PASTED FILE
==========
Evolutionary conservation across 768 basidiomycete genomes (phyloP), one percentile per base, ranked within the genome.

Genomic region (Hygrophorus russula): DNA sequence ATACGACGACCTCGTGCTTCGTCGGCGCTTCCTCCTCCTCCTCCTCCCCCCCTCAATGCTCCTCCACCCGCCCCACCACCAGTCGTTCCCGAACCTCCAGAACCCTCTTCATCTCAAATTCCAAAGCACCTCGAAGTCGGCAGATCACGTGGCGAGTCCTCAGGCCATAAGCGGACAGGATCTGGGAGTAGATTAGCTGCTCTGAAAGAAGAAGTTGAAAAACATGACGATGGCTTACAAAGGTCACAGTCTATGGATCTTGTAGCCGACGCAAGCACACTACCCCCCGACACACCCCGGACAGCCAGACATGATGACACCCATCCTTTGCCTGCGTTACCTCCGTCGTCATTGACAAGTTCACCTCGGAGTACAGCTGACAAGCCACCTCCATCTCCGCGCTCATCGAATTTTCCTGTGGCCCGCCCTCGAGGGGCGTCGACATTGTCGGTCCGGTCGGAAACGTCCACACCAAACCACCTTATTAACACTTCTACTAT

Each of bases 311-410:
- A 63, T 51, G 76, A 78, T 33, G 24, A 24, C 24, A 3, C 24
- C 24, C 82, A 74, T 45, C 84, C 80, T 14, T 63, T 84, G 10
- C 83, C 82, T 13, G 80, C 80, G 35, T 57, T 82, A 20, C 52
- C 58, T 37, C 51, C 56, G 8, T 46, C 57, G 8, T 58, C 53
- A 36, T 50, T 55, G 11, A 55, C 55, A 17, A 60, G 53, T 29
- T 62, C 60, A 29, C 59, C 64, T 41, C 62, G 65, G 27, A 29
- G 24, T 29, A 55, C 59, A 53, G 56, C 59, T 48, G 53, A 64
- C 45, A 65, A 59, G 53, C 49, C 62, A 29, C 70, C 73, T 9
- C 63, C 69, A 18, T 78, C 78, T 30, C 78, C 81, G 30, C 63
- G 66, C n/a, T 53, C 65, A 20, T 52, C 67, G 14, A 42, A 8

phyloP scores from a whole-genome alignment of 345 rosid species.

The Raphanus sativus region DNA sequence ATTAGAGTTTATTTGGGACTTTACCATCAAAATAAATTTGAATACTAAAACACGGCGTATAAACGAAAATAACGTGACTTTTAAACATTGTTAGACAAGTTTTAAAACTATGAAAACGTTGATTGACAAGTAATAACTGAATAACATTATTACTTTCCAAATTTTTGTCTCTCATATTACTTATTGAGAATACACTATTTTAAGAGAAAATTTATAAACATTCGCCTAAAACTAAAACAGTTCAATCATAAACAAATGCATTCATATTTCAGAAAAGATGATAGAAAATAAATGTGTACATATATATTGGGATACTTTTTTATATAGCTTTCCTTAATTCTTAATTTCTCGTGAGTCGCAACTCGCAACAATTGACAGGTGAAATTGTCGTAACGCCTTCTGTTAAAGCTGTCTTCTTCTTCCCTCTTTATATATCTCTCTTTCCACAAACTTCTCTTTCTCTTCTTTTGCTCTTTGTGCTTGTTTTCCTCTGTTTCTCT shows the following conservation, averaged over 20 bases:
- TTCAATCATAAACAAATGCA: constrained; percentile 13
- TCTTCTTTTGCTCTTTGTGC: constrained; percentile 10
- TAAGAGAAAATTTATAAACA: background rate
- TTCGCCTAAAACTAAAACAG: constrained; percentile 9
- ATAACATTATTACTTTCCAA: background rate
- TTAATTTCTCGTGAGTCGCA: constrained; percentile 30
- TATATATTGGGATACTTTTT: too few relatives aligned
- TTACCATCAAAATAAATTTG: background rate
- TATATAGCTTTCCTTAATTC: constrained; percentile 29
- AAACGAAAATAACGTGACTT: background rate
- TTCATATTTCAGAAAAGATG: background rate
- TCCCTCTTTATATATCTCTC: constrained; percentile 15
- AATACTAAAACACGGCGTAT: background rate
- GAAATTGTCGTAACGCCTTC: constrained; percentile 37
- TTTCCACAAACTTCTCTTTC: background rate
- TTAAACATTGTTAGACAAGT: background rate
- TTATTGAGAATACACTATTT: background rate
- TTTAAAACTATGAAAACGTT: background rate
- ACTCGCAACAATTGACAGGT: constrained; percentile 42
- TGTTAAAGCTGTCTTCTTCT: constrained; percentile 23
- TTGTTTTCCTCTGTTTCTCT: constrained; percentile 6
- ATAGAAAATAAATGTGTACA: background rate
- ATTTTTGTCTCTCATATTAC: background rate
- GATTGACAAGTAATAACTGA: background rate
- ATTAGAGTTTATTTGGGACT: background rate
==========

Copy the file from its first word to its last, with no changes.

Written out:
Evolutionary conservation across 768 basidiomycete genomes (phyloP), one percentile per base, ranked within the genome.

Genomic region (Hygrophorus russula): DNA sequence ATACGACGACCTCGTGCTTCGTCGGCGCTTCCTCCTCCTCCTCCTCCCCCCCTCAATGCTCCTCCACCCGCCCCACCACCAGTCGTTCCCGAACCTCCAGAACCCTCTTCATCTCAAATTCCAAAGCACCTCGAAGTCGGCAGATCACGTGGCGAGTCCTCAGGCCATAAGCGGACAGGATCTGGGAGTAGATTAGCTGCTCTGAAAGAAGAAGTTGAAAAACATGACGATGGCTTACAAAGGTCACAGTCTATGGATCTTGTAGCCGACGCAAGCACACTACCCCCCGACACACCCCGGACAGCCAGACATGATGACACCCATCCTTTGCCTGCGTTACCTCCGTCGTCATTGACAAGTTCACCTCGGAGTACAGCTGACAAGCCACCTCCATCTCCGCGCTCATCGAATTTTCCTGTGGCCCGCCCTCGAGGGGCGTCGACATTGTCGGTCCGGTCGGAAACGTCCACACCAAACCACCTTATTAACACTTCTACTAT

Each of bases 311-410:
- A 63, T 51, G 76, A 78, T 33, G 24, A 24, C 24, A 3, C 24
- C 24, C 82, A 74, T 45, C 84, C 80, T 14, T 63, T 84, G 10
- C 83, C 82, T 13, G 80, C 80, G 35, T 57, T 82, A 20, C 52
- C 58, T 37, C 51, C 56, G 8, T 46, C 57, G 8, T 58, C 53
- A 36, T 50, T 55, G 11, A 55, C 55, A 17, A 60, G 53, T 29
- T 62, C 60, A 29, C 59, C 64, T 41, C 62, G 65, G 27, A 29
- G 24, T 29, A 55, C 59, A 53, G 56, C 59, T 48, G 53, A 64
- C 45, A 65, A 59, G 53, C 49, C 62, A 29, C 70, C 73, T 9
- C 63, C 69, A 18, T 78, C 78, T 30, C 78, C 81, G 30, C 63
- G 66, C n/a, T 53, C 65, A 20, T 52, C 67, G 14, A 42, A 8

phyloP scores from a whole-genome alignment of 345 rosid species.

The Raphanus sativus region DNA sequence ATTAGAGTTTATTTGGGACTTTACCATCAAAATAAATTTGAATACTAAAACACGGCGTATAAACGAAAATAACGTGACTTTTAAACATTGTTAGACAAGTTTTAAAACTATGAAAACGTTGATTGACAAGTAATAACTGAATAACATTATTACTTTCCAAATTTTTGTCTCTCATATTACTTATTGAGAATACACTATTTTAAGAGAAAATTTATAAACATTCGCCTAAAACTAAAACAGTTCAATCATAAACAAATGCATTCATATTTCAGAAAAGATGATAGAAAATAAATGTGTACATATATATTGGGATACTTTTTTATATAGCTTTCCTTAATTCTTAATTTCTCGTGAGTCGCAACTCGCAACAATTGACAGGTGAAATTGTCGTAACGCCTTCTGTTAAAGCTGTCTTCTTCTTCCCTCTTTATATATCTCTCTTTCCACAAACTTCTCTTTCTCTTCTTTTGCTCTTTGTGCTTGTTTTCCTCTGTTTCTCT shows the following conservation, averaged over 20 bases:
- TTCAATCATAAACAAATGCA: constrained; percentile 13
- TCTTCTTTTGCTCTTTGTGC: constrained; percentile 10
- TAAGAGAAAATTTATAAACA: background rate
- TTCGCCTAAAACTAAAACAG: constrained; percentile 9
- ATAACATTATTACTTTCCAA: background rate
- TTAATTTCTCGTGAGTCGCA: constrained; percentile 30
- TATATATTGGGATACTTTTT: too few relatives aligned
- TTACCATCAAAATAAATTTG: background rate
- TATATAGCTTTCCTTAATTC: constrained; percentile 29
- AAACGAAAATAACGTGACTT: background rate
- TTCATATTTCAGAAAAGATG: background rate
- TCCCTCTTTATATATCTCTC: constrained; percentile 15
- AATACTAAAACACGGCGTAT: background rate
- GAAATTGTCGTAACGCCTTC: constrained; percentile 37
- TTTCCACAAACTTCTCTTTC: background rate
- TTAAACATTGTTAGACAAGT: background rate
- TTATTGAGAATACACTATTT: background rate
- TTTAAAACTATGAAAACGTT: background rate
- ACTCGCAACAATTGACAGGT: constrained; percentile 42
- TGTTAAAGCTGTCTTCTTCT: constrained; percentile 23
- TTGTTTTCCTCTGTTTCTCT: constrained; percentile 6
- ATAGAAAATAAATGTGTACA: background rate
- ATTTTTGTCTCTCATATTAC: background rate
- GATTGACAAGTAATAACTGA: background rate
- ATTAGAGTTTATTTGGGACT: background rate